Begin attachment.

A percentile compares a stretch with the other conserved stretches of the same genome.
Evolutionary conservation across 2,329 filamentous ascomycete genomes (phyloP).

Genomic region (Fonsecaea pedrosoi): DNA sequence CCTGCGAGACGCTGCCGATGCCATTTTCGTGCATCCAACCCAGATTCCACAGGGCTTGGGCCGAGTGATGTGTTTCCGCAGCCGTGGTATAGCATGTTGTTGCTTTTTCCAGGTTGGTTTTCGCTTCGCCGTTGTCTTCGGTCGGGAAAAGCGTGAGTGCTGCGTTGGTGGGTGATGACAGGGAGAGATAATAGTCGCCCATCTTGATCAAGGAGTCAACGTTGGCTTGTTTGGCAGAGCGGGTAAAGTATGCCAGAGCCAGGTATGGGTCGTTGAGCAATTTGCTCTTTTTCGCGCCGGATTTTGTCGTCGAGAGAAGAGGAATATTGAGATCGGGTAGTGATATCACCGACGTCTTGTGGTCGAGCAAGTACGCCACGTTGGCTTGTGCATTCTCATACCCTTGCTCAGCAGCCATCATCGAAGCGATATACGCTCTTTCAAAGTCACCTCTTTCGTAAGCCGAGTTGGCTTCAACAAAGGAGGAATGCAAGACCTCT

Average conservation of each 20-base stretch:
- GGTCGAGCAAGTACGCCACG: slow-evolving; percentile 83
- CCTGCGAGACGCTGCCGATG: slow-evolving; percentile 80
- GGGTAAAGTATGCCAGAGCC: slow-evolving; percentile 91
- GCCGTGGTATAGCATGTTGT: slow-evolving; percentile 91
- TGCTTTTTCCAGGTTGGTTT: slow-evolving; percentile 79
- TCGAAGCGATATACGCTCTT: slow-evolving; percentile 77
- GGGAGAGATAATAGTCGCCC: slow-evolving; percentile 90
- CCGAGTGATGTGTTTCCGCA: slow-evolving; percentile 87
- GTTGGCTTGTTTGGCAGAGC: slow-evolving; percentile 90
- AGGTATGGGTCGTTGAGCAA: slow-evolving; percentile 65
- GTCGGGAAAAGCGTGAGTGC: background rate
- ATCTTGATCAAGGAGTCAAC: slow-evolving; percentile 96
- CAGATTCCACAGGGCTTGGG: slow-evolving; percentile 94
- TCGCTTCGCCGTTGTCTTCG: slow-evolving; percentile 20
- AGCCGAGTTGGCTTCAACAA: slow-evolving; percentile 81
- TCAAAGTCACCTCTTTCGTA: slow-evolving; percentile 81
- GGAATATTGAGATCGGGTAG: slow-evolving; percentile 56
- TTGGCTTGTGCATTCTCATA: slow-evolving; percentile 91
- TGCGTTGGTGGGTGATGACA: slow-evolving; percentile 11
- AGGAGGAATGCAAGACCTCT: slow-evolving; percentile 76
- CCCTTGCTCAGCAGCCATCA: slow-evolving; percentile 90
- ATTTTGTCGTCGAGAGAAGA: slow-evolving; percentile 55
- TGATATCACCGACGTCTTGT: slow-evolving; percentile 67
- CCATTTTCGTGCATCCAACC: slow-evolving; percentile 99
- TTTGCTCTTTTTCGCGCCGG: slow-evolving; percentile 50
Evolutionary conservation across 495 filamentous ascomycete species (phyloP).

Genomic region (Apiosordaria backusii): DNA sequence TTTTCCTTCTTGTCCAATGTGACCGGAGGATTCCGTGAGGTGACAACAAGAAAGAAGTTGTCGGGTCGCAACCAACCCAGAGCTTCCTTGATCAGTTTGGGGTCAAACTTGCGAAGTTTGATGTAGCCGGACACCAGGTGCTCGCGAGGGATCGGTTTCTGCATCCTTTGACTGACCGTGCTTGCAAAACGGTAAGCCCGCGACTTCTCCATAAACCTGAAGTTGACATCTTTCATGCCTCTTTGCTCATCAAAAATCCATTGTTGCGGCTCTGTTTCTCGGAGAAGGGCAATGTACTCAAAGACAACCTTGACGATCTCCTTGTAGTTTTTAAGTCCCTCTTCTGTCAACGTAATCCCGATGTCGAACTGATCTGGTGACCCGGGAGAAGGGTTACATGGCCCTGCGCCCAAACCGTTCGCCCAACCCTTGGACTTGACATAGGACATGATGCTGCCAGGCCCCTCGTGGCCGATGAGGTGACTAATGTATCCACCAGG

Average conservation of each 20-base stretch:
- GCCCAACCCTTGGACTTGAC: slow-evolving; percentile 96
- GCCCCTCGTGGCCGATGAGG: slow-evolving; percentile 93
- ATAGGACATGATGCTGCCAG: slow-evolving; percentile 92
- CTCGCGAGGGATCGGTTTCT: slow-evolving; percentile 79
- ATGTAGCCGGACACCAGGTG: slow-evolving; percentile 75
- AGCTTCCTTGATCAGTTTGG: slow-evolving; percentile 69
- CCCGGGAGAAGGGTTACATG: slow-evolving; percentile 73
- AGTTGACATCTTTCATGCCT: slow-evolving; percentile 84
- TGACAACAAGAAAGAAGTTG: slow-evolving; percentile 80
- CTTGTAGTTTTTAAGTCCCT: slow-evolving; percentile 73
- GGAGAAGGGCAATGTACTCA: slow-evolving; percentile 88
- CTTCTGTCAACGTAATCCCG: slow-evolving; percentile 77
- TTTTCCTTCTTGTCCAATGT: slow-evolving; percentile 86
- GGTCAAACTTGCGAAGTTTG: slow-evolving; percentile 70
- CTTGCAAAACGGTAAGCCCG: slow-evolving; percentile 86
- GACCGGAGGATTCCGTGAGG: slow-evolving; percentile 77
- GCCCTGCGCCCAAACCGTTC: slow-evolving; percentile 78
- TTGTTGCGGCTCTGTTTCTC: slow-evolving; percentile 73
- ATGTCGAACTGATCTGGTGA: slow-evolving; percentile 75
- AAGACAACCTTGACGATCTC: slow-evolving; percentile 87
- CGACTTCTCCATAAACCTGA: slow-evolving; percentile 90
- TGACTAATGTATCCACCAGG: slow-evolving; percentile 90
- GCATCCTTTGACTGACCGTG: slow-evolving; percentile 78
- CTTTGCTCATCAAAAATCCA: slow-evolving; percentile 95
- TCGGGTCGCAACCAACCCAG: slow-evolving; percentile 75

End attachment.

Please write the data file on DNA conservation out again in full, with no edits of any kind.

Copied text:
A percentile compares a stretch with the other conserved stretches of the same genome.
Evolutionary conservation across 2,329 filamentous ascomycete genomes (phyloP).

Genomic region (Fonsecaea pedrosoi): DNA sequence CCTGCGAGACGCTGCCGATGCCATTTTCGTGCATCCAACCCAGATTCCACAGGGCTTGGGCCGAGTGATGTGTTTCCGCAGCCGTGGTATAGCATGTTGTTGCTTTTTCCAGGTTGGTTTTCGCTTCGCCGTTGTCTTCGGTCGGGAAAAGCGTGAGTGCTGCGTTGGTGGGTGATGACAGGGAGAGATAATAGTCGCCCATCTTGATCAAGGAGTCAACGTTGGCTTGTTTGGCAGAGCGGGTAAAGTATGCCAGAGCCAGGTATGGGTCGTTGAGCAATTTGCTCTTTTTCGCGCCGGATTTTGTCGTCGAGAGAAGAGGAATATTGAGATCGGGTAGTGATATCACCGACGTCTTGTGGTCGAGCAAGTACGCCACGTTGGCTTGTGCATTCTCATACCCTTGCTCAGCAGCCATCATCGAAGCGATATACGCTCTTTCAAAGTCACCTCTTTCGTAAGCCGAGTTGGCTTCAACAAAGGAGGAATGCAAGACCTCT

Average conservation of each 20-base stretch:
- GGTCGAGCAAGTACGCCACG: slow-evolving; percentile 83
- CCTGCGAGACGCTGCCGATG: slow-evolving; percentile 80
- GGGTAAAGTATGCCAGAGCC: slow-evolving; percentile 91
- GCCGTGGTATAGCATGTTGT: slow-evolving; percentile 91
- TGCTTTTTCCAGGTTGGTTT: slow-evolving; percentile 79
- TCGAAGCGATATACGCTCTT: slow-evolving; percentile 77
- GGGAGAGATAATAGTCGCCC: slow-evolving; percentile 90
- CCGAGTGATGTGTTTCCGCA: slow-evolving; percentile 87
- GTTGGCTTGTTTGGCAGAGC: slow-evolving; percentile 90
- AGGTATGGGTCGTTGAGCAA: slow-evolving; percentile 65
- GTCGGGAAAAGCGTGAGTGC: background rate
- ATCTTGATCAAGGAGTCAAC: slow-evolving; percentile 96
- CAGATTCCACAGGGCTTGGG: slow-evolving; percentile 94
- TCGCTTCGCCGTTGTCTTCG: slow-evolving; percentile 20
- AGCCGAGTTGGCTTCAACAA: slow-evolving; percentile 81
- TCAAAGTCACCTCTTTCGTA: slow-evolving; percentile 81
- GGAATATTGAGATCGGGTAG: slow-evolving; percentile 56
- TTGGCTTGTGCATTCTCATA: slow-evolving; percentile 91
- TGCGTTGGTGGGTGATGACA: slow-evolving; percentile 11
- AGGAGGAATGCAAGACCTCT: slow-evolving; percentile 76
- CCCTTGCTCAGCAGCCATCA: slow-evolving; percentile 90
- ATTTTGTCGTCGAGAGAAGA: slow-evolving; percentile 55
- TGATATCACCGACGTCTTGT: slow-evolving; percentile 67
- CCATTTTCGTGCATCCAACC: slow-evolving; percentile 99
- TTTGCTCTTTTTCGCGCCGG: slow-evolving; percentile 50
Evolutionary conservation across 495 filamentous ascomycete species (phyloP).

Genomic region (Apiosordaria backusii): DNA sequence TTTTCCTTCTTGTCCAATGTGACCGGAGGATTCCGTGAGGTGACAACAAGAAAGAAGTTGTCGGGTCGCAACCAACCCAGAGCTTCCTTGATCAGTTTGGGGTCAAACTTGCGAAGTTTGATGTAGCCGGACACCAGGTGCTCGCGAGGGATCGGTTTCTGCATCCTTTGACTGACCGTGCTTGCAAAACGGTAAGCCCGCGACTTCTCCATAAACCTGAAGTTGACATCTTTCATGCCTCTTTGCTCATCAAAAATCCATTGTTGCGGCTCTGTTTCTCGGAGAAGGGCAATGTACTCAAAGACAACCTTGACGATCTCCTTGTAGTTTTTAAGTCCCTCTTCTGTCAACGTAATCCCGATGTCGAACTGATCTGGTGACCCGGGAGAAGGGTTACATGGCCCTGCGCCCAAACCGTTCGCCCAACCCTTGGACTTGACATAGGACATGATGCTGCCAGGCCCCTCGTGGCCGATGAGGTGACTAATGTATCCACCAGG

Average conservation of each 20-base stretch:
- GCCCAACCCTTGGACTTGAC: slow-evolving; percentile 96
- GCCCCTCGTGGCCGATGAGG: slow-evolving; percentile 93
- ATAGGACATGATGCTGCCAG: slow-evolving; percentile 92
- CTCGCGAGGGATCGGTTTCT: slow-evolving; percentile 79
- ATGTAGCCGGACACCAGGTG: slow-evolving; percentile 75
- AGCTTCCTTGATCAGTTTGG: slow-evolving; percentile 69
- CCCGGGAGAAGGGTTACATG: slow-evolving; percentile 73
- AGTTGACATCTTTCATGCCT: slow-evolving; percentile 84
- TGACAACAAGAAAGAAGTTG: slow-evolving; percentile 80
- CTTGTAGTTTTTAAGTCCCT: slow-evolving; percentile 73
- GGAGAAGGGCAATGTACTCA: slow-evolving; percentile 88
- CTTCTGTCAACGTAATCCCG: slow-evolving; percentile 77
- TTTTCCTTCTTGTCCAATGT: slow-evolving; percentile 86
- GGTCAAACTTGCGAAGTTTG: slow-evolving; percentile 70
- CTTGCAAAACGGTAAGCCCG: slow-evolving; percentile 86
- GACCGGAGGATTCCGTGAGG: slow-evolving; percentile 77
- GCCCTGCGCCCAAACCGTTC: slow-evolving; percentile 78
- TTGTTGCGGCTCTGTTTCTC: slow-evolving; percentile 73
- ATGTCGAACTGATCTGGTGA: slow-evolving; percentile 75
- AAGACAACCTTGACGATCTC: slow-evolving; percentile 87
- CGACTTCTCCATAAACCTGA: slow-evolving; percentile 90
- TGACTAATGTATCCACCAGG: slow-evolving; percentile 90
- GCATCCTTTGACTGACCGTG: slow-evolving; percentile 78
- CTTTGCTCATCAAAAATCCA: slow-evolving; percentile 95
- TCGGGTCGCAACCAACCCAG: slow-evolving; percentile 75